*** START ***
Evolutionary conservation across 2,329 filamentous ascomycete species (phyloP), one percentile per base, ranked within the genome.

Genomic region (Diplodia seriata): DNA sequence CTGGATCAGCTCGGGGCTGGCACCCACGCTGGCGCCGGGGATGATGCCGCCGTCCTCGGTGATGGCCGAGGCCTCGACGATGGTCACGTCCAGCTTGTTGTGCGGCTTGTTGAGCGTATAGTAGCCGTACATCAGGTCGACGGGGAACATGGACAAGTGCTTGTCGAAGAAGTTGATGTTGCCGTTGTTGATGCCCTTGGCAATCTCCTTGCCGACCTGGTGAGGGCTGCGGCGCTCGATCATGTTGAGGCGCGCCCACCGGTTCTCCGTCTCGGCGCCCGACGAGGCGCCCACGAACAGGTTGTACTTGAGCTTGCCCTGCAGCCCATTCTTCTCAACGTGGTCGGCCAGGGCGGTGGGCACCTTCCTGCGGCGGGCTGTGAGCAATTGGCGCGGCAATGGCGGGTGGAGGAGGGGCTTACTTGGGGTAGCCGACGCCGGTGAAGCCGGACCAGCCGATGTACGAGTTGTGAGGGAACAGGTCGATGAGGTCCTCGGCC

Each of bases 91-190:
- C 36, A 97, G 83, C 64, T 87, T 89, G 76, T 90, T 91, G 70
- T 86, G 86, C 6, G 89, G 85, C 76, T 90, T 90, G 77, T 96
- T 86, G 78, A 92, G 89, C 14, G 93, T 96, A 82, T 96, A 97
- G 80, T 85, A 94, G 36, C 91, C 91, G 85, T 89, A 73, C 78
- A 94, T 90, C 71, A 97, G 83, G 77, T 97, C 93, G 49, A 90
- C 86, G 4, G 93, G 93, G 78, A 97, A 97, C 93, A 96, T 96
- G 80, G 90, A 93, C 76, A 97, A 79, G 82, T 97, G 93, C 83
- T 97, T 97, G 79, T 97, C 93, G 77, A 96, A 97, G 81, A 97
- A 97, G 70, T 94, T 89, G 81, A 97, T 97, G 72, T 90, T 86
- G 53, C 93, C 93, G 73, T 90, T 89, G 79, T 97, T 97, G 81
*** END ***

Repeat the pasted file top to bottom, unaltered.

Evolutionary conservation across 2,329 filamentous ascomycete species (phyloP), one percentile per base, ranked within the genome.

Genomic region (Diplodia seriata): DNA sequence CTGGATCAGCTCGGGGCTGGCACCCACGCTGGCGCCGGGGATGATGCCGCCGTCCTCGGTGATGGCCGAGGCCTCGACGATGGTCACGTCCAGCTTGTTGTGCGGCTTGTTGAGCGTATAGTAGCCGTACATCAGGTCGACGGGGAACATGGACAAGTGCTTGTCGAAGAAGTTGATGTTGCCGTTGTTGATGCCCTTGGCAATCTCCTTGCCGACCTGGTGAGGGCTGCGGCGCTCGATCATGTTGAGGCGCGCCCACCGGTTCTCCGTCTCGGCGCCCGACGAGGCGCCCACGAACAGGTTGTACTTGAGCTTGCCCTGCAGCCCATTCTTCTCAACGTGGTCGGCCAGGGCGGTGGGCACCTTCCTGCGGCGGGCTGTGAGCAATTGGCGCGGCAATGGCGGGTGGAGGAGGGGCTTACTTGGGGTAGCCGACGCCGGTGAAGCCGGACCAGCCGATGTACGAGTTGTGAGGGAACAGGTCGATGAGGTCCTCGGCC

Each of bases 91-190:
- C 36, A 97, G 83, C 64, T 87, T 89, G 76, T 90, T 91, G 70
- T 86, G 86, C 6, G 89, G 85, C 76, T 90, T 90, G 77, T 96
- T 86, G 78, A 92, G 89, C 14, G 93, T 96, A 82, T 96, A 97
- G 80, T 85, A 94, G 36, C 91, C 91, G 85, T 89, A 73, C 78
- A 94, T 90, C 71, A 97, G 83, G 77, T 97, C 93, G 49, A 90
- C 86, G 4, G 93, G 93, G 78, A 97, A 97, C 93, A 96, T 96
- G 80, G 90, A 93, C 76, A 97, A 79, G 82, T 97, G 93, C 83
- T 97, T 97, G 79, T 97, C 93, G 77, A 96, A 97, G 81, A 97
- A 97, G 70, T 94, T 89, G 81, A 97, T 97, G 72, T 90, T 86
- G 53, C 93, C 93, G 73, T 90, T 89, G 79, T 97, T 97, G 81